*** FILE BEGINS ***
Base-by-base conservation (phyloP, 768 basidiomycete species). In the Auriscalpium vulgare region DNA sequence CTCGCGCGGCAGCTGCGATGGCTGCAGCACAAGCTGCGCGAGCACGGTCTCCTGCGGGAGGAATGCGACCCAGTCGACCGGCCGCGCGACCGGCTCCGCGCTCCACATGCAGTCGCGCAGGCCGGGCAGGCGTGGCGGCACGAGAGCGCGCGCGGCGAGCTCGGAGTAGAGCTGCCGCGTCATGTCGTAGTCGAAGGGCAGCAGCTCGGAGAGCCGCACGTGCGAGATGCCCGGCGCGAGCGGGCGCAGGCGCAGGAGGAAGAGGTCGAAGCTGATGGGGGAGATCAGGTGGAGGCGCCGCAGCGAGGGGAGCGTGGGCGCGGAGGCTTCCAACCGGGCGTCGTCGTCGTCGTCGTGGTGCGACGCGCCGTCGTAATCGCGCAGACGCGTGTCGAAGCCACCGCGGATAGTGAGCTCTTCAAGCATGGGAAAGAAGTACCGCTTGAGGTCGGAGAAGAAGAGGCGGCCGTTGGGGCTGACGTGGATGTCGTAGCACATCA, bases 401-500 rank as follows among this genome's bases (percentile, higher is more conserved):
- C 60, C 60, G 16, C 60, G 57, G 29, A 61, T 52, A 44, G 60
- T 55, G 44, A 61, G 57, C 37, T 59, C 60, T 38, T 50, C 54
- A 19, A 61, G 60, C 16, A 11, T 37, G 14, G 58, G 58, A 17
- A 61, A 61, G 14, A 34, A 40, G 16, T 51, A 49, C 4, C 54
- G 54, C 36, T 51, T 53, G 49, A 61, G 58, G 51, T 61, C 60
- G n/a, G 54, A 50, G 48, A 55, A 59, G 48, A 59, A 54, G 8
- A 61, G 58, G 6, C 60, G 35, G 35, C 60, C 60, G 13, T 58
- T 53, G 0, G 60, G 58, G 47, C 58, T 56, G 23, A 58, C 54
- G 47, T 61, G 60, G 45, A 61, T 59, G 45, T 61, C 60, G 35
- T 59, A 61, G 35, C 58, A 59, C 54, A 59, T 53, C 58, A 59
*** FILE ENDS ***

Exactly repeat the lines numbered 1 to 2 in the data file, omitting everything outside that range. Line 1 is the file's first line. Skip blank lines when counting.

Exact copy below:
Base-by-base conservation (phyloP, 768 basidiomycete species). In the Auriscalpium vulgare region DNA sequence CTCGCGCGGCAGCTGCGATGGCTGCAGCACAAGCTGCGCGAGCACGGTCTCCTGCGGGAGGAATGCGACCCAGTCGACCGGCCGCGCGACCGGCTCCGCGCTCCACATGCAGTCGCGCAGGCCGGGCAGGCGTGGCGGCACGAGAGCGCGCGCGGCGAGCTCGGAGTAGAGCTGCCGCGTCATGTCGTAGTCGAAGGGCAGCAGCTCGGAGAGCCGCACGTGCGAGATGCCCGGCGCGAGCGGGCGCAGGCGCAGGAGGAAGAGGTCGAAGCTGATGGGGGAGATCAGGTGGAGGCGCCGCAGCGAGGGGAGCGTGGGCGCGGAGGCTTCCAACCGGGCGTCGTCGTCGTCGTCGTGGTGCGACGCGCCGTCGTAATCGCGCAGACGCGTGTCGAAGCCACCGCGGATAGTGAGCTCTTCAAGCATGGGAAAGAAGTACCGCTTGAGGTCGGAGAAGAAGAGGCGGCCGTTGGGGCTGACGTGGATGTCGTAGCACATCA, bases 401-500 rank as follows among this genome's bases (percentile, higher is more conserved):
- C 60, C 60, G 16, C 60, G 57, G 29, A 61, T 52, A 44, G 60